CHARLESTON, WV (WOWK) — Federal prosecutors have broken up an international fraud operation that stole more than $3,000,000 from one of the nation’s most vulnerable generations and federal prosecutors say a Huntington woman played a key role in it.
In a press conference Wednesday afternoon, United States Attorney Mike Stuart broke the news. Patricia Dudding, 68, of Huntington was indicted on 12 counts and charged with conspiracy to commit money laundering, bank fraud and unlawful money transactions, according to Stuart’s office.
Dudding was believed to be working as a “money mule.” According to the U.S. Department of Justice, a money mule is someone who transfer illegally acquired money on behalf of or at the direction of another.
In the indictment, officials alleged that Dudding acted as a money mule for a Nigerian scammer, “Lucas,” who she met online in early spring 2018 and communicated frequently with by email and text message.
“Egregious. This is the largest elder fraud scheme ever prosecuted in the history of West Virginia and our work continues,” Stuart said during the press conference. “This case is significant on a national and international level.”
Stuart said money mules play critical roles in facilitating fraudulent schemes. The money mules transfer illegally acquired money on behalf of another party.
Officials say Dudding targeted the elderly. Victims can be found in 6 countries. In the United States, victims are spread throughout 20 states.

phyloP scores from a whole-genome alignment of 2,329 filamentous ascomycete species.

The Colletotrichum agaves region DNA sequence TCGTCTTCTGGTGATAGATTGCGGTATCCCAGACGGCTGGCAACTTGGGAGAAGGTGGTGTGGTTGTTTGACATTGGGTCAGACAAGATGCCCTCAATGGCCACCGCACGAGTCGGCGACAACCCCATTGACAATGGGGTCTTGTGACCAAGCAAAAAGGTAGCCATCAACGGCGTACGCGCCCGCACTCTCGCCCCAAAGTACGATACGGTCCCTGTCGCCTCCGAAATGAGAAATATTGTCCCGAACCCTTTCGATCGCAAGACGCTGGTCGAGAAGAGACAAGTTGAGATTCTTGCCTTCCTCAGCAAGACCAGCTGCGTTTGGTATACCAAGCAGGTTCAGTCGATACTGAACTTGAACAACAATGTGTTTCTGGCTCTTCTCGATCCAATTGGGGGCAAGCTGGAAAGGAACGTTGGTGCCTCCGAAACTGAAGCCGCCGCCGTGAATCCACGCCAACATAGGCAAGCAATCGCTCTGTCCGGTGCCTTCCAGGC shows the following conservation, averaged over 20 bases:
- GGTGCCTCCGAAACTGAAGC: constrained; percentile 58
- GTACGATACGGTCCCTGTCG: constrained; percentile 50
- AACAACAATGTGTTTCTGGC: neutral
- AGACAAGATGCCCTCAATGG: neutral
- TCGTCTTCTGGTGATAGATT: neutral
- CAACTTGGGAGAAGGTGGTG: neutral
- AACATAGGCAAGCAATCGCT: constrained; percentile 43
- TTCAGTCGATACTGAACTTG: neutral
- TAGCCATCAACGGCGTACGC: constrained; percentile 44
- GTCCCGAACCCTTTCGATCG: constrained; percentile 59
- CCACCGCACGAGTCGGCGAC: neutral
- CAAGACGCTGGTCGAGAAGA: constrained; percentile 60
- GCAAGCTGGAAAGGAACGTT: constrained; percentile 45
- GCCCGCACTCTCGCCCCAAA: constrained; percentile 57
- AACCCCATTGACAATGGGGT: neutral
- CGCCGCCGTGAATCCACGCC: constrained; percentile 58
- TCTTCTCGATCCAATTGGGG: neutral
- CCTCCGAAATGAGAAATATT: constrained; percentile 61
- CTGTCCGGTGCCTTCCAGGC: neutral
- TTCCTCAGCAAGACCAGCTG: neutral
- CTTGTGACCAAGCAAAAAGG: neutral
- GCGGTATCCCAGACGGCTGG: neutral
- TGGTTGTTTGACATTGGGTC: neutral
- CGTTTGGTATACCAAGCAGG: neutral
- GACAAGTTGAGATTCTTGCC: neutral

SOT: Wade Fleming, United States Secret Service
“This investigation involved vulnerable people, people that were lonely, sending money to other people that ended overseas,” explained United States Secret Service’s Wade Fleming.
According to Fleming, more than$1.9 million dollars have been recovered and will be distributed back to victims. Fleming called it a “silver lining” of sorts.
The investigation is still ongoing and could result in additional charges in the future. If convicted on all counts, Dudding faces up to 20 years in prison, according to Stuart’s office.
Stuart stressed the importance of protecting oneself against scams. He said it is important that people never give their credit card, banking, Social Security, Medicare, or other personal information out online.
He also urged people to be skeptical all unsolicited offers and thoroughly do your research.
“If something sounds too good to be true, it most definitely is.”